Double the fun: Early Wynn and his late 300th victory

Regular contributor Joe Guzzardi recently began penning Double the fun, which looks at a famous doubleheader every Saturday. Today, Joe examines when a pitcher reached a career milestone during a sparsely-attended doubleheader.


When the Cleveland Indians’ Early Wynn took the mound to pitch the second game of a doubleheader against the Kansas City Athletics on July 13, 1963 only 13,565 fans were there.

Even though the teams were well on their way to disappointing seasons (both would end the year under .500 with the Indians in fifth place and the Athletics in eighth), the sparse crowd should have been larger because Wynn was seeking his 300th win.

Normally, when a pitcher goes after his milestone 300th victory, it’s a hyped up event. With Athletics’ attendance in the tank, as usual, owner Charlie Finley hoped for a better turn out. Fans generally want to be part of baseball history.

One variable, however, was beyond Finley’s control. Wynn was making his eighth attempt to rack up number 300. On September 8, 1962 while pitching for the Chicago White Sox, Wynn registered his 299th but failed in his three next starts. When the season ended, the White Sox released Wynn.

No team signed Wynn until his former Indians inked him for his 23rd major league season on May 31st, 1963. Five more failed efforts immediately followed.

When manager Birdie Tebbetts tapped a determined Wynn for the nightcap, he was 43 and plagued by chronic gout.

Watching anxiously from the dugout, Wynn saw his Indians lose the opener 6-5. The Athletics, led by the usual assortment of New York Yankee cast offs including Jerry Lumpe and Norm Seiburn, scored four runs in the first and two more in the eighth to lock up the win.

Then Wynn’s turn came. By all accounts including Wynn’s, it was ugly. Pitching the minimum five innings required for a victory, Wynn struggled before leaving the game with a slim 5-4 lead. In the bottom of the fourth, the A’s tagged Wynn for three runs on four hits: three singles by Jose Tartabull, Gino Cimoli, Ken Harrelson and a Lumpe double.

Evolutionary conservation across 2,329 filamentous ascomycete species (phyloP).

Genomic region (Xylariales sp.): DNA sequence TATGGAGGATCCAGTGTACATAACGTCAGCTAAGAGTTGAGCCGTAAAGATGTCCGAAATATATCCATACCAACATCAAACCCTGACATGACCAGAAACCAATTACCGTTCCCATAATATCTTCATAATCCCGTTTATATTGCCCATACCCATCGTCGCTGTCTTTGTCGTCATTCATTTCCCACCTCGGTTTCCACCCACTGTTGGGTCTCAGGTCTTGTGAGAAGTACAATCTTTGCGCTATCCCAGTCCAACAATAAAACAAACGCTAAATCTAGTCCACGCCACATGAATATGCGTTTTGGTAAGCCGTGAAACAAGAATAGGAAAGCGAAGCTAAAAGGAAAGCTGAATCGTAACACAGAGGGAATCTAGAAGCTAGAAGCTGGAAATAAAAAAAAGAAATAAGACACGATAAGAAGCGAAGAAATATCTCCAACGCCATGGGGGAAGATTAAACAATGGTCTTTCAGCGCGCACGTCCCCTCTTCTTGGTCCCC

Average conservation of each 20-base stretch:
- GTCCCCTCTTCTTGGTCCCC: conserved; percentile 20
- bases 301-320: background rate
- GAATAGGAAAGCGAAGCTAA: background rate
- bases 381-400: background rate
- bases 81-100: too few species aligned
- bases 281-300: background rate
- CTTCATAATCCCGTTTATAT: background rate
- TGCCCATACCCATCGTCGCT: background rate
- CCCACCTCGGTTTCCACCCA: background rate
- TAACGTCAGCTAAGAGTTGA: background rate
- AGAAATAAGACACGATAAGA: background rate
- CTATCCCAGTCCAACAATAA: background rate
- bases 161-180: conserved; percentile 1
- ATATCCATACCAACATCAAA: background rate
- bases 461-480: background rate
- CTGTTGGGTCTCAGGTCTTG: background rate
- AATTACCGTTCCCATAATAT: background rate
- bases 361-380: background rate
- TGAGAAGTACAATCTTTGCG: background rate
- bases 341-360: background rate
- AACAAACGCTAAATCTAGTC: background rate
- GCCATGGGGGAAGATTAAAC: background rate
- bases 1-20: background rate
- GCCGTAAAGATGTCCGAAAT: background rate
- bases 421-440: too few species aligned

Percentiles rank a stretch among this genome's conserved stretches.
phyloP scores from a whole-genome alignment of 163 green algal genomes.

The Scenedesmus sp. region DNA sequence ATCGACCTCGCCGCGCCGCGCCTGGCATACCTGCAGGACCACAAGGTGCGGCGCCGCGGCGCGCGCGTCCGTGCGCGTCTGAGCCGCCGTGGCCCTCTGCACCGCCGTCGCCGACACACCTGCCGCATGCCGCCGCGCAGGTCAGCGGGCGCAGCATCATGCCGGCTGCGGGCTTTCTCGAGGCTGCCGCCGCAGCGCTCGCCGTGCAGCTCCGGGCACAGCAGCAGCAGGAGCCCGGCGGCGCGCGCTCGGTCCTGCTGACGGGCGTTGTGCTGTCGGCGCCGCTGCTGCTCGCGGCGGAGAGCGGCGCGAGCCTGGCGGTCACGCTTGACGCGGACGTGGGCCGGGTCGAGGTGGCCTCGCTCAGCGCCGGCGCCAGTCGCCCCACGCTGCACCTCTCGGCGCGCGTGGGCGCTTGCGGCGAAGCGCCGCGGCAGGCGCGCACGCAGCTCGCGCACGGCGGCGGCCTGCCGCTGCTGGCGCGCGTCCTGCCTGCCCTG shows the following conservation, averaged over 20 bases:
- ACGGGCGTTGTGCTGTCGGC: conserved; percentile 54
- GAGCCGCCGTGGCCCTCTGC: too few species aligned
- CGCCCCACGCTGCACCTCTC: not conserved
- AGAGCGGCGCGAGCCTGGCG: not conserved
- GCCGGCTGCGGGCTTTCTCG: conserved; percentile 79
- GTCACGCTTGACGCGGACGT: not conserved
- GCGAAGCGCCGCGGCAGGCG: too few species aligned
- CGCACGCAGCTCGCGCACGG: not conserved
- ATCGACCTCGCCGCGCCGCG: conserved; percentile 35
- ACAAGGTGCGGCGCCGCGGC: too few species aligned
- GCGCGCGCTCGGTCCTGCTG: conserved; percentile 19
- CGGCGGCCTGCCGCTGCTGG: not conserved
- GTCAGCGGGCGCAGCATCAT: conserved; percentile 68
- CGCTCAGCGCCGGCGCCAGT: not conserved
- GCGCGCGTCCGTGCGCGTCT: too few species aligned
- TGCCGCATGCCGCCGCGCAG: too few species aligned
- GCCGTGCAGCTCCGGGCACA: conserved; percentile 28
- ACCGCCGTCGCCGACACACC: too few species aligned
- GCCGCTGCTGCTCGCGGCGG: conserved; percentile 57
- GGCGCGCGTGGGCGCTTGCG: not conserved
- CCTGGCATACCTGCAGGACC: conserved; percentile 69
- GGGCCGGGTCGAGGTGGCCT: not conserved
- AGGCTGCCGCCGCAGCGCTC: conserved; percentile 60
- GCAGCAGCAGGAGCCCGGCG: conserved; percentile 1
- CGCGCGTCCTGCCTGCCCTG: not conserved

Relief pitcher Jerry Walker saved Wynn’s day when he tossed four shut-out innings and gave up only three hits.

Wynn’s line: 5 IP, 6 H, 4 ER, 3 BB, 3 SO

After the game, Wynn said he was glad to be pulled because “I might have fallen on my face. I was exhausted.”

Wynn’s career topped out with 300 wins. A week later, pitching in relief, Wynn was charged with his final defeat to close out his playing days with a 300-244 record and a 3.54 ERA.

In 1972, the Hall of Fame elected Wynn on his fourth ballot in large part because of his dominant days during his first Indian tour.

Originally signed by the Washington Senators when he was 17, Wynn went to the Indians in a 1948 trade along with first baseman Mickey Vernon. By 1954, Wynn was part of one of the most effective pitching staffs in history that recorded 111 regular season Indians’ wins: Bob Lemon, Mike Garcia, Bob Feller, Art Houtteman and in the bull pen, Don Mossi and Ray Narleski.

That year, Wynn led the league with 36 starts and 271 innings pitched and tied Lemon with 23 victories. In the World Series’ second game, Wynn pitched effectively and allowed the New York Giants only four hits over seven innings. Unfortunately, one of them was a two-run homer hit by pinch hitter Dusty Rhodes.

Traded to the Chicago White Sox at age of 39, Wynn led the 1959 “Go Go Sox” Sox with a league-leading 22 wins, 37 starts and 255 innings. His performance earned Wynn the Cy Young Award and third place Most Valuable Player finish behind teammates Nellie Fox and Luis Aparicio.

By the end of the 1950s, Wynn had more strike outs (1,544) than any other major league pitcher in the decade.

Because of his competitiveness and notorious willingness to throw his blazing fastball high and tight even to, as Wynn liked to say:“his mother,” Sox manager Al Lopez summed Wynn’s importance: “If there was one game I absolutely had to win, Early would be my pitcher.”

Wynn also was a skilled batsman. A dangerous switch hitter, Wynn hit better than .270 five times with 17 home runs and 173 RBIs. Mangers often summoned Wynn to pinch hit. Once, Wynn delivered a grand slam.

Post-career, Wynn coached the Minnesota Twins and broadcast for the Toronto Blue Jays and the White Sox.  In 1999 after suffering a stroke, Wynn died in Florida.


Joe Guzzardi belongs to the Society for American Baseball, as well as the Internet Baseball Writers Association of America. Email him at

2 Replies to “Double the fun: Early Wynn and his late 300th victory”

  1. I just remembered that as a kid I had a baseball given to me by my dad, who caught it in the stands–pitched by Early Wynn, fouled of by Vic Wertz.

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